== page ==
It’s feared that BHS is just hours away from collapsing, putting around 11,000 jobs at risk.
A statement is expected to be made later about the company’s future.
The owner of BHS warned staff on Friday that the business would be calling in administrators on Monday after failing to agree a last-minute deal to keep the business going.
In a letter to its 11,000 employees on Sunday evening, the largest shareholder in BHS, Dominic Chappell, said: “It is with a deep heart that I have to report, despite a massive effort from the team, we have been unable to secure a funder or a trade sale.”
It is understood that restructuring firm Duff & Phelps will likely be named as the administrator, and is expected to try to find a buyer for the business as a going concern. Chappell indicated in the letter that staff wages for this month would be paid by the administrators.
“Today’s failure of BHS brings to a close a long run period of decline which has seen the chain fall out of favour with British shoppers thanks to its failure to respond to changing tastes and the intensification of competition on the high street,” comments Neil Saunders, CEO of retail consultancy Conlumino.
“Fifteen years ago in 2000, BHS attracted some 13.4% of all clothing shoppers through its doors.
Although not all of these visitors would use BHS as their main store, many would buy one or two products – helping BHS attain a respectable 2.3% share of the clothing market. Last year BHS pulled in just 8.2% of all clothing shoppers with a 1.4% share of the clothing market.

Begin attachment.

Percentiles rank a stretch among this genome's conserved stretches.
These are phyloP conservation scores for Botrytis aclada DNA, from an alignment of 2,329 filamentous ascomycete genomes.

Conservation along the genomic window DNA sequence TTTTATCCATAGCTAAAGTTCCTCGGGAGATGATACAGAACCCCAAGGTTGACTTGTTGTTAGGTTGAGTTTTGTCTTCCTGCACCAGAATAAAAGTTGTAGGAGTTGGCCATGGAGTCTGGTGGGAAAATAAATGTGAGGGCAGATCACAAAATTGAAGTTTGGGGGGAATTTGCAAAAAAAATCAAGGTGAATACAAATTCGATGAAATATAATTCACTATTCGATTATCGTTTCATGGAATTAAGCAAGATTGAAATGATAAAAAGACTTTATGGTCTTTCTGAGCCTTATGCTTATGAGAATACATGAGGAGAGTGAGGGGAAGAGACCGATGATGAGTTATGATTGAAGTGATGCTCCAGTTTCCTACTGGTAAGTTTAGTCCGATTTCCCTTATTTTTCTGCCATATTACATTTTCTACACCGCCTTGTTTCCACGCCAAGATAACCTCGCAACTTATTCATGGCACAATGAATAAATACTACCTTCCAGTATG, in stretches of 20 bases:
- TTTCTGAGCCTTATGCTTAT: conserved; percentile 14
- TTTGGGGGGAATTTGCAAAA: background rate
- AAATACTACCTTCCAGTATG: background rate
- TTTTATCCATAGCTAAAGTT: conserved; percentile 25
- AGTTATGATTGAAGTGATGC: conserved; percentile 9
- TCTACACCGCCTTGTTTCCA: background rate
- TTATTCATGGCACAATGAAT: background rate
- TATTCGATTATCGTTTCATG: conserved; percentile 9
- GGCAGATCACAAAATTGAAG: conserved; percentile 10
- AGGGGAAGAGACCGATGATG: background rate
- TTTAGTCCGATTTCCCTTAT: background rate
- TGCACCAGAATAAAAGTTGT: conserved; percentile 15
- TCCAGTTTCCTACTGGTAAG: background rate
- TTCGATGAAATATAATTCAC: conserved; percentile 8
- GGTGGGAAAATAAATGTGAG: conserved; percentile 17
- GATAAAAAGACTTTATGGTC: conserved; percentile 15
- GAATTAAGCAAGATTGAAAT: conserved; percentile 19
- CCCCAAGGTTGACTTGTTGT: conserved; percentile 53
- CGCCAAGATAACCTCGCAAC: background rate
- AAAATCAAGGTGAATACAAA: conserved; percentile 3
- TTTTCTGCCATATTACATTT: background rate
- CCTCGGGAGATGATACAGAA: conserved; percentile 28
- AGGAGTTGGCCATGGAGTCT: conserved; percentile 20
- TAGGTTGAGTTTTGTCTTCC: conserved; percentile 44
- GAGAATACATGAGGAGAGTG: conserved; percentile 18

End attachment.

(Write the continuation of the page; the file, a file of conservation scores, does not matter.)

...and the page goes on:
Such a decline reflects the fact that even to its core, older audience BHS has become something of an irrelevance. The chain’s ratings on price, quality, value, and range have all fallen thanks to the rise of more compelling alternatives.
Primark and the grocers have dominated attention for more basic product, while chains like TKMaxx have allowed more aspirational shoppers a chance to buy fashionable branded product at low price points.
Even in the middle part of the market, the reinvention of ranges at Debenhams and M&S – while not perfect – have left BHS’s range looking increasingly dated and dreary.
All of this has been exacerbated by a store estate that, outside of flagship shops, looks tired and dull. This has meant that despite being in high footfall locations, stores have increasingly failed to draw people in.
Against this backdrop the business has become uneconomic and unprofitable, something exacerbated by the high levels of debt including those from pension liabilities.
A firm that has relevance but lacks a sound financial footing has a chance of attracting investment. Sadly, BHS has neither.”
“It is a firm that is out of step with modern consumer tastes, which lacks the finances to enact the major changes required. As such, it is now a retailer that is out of time,” he added.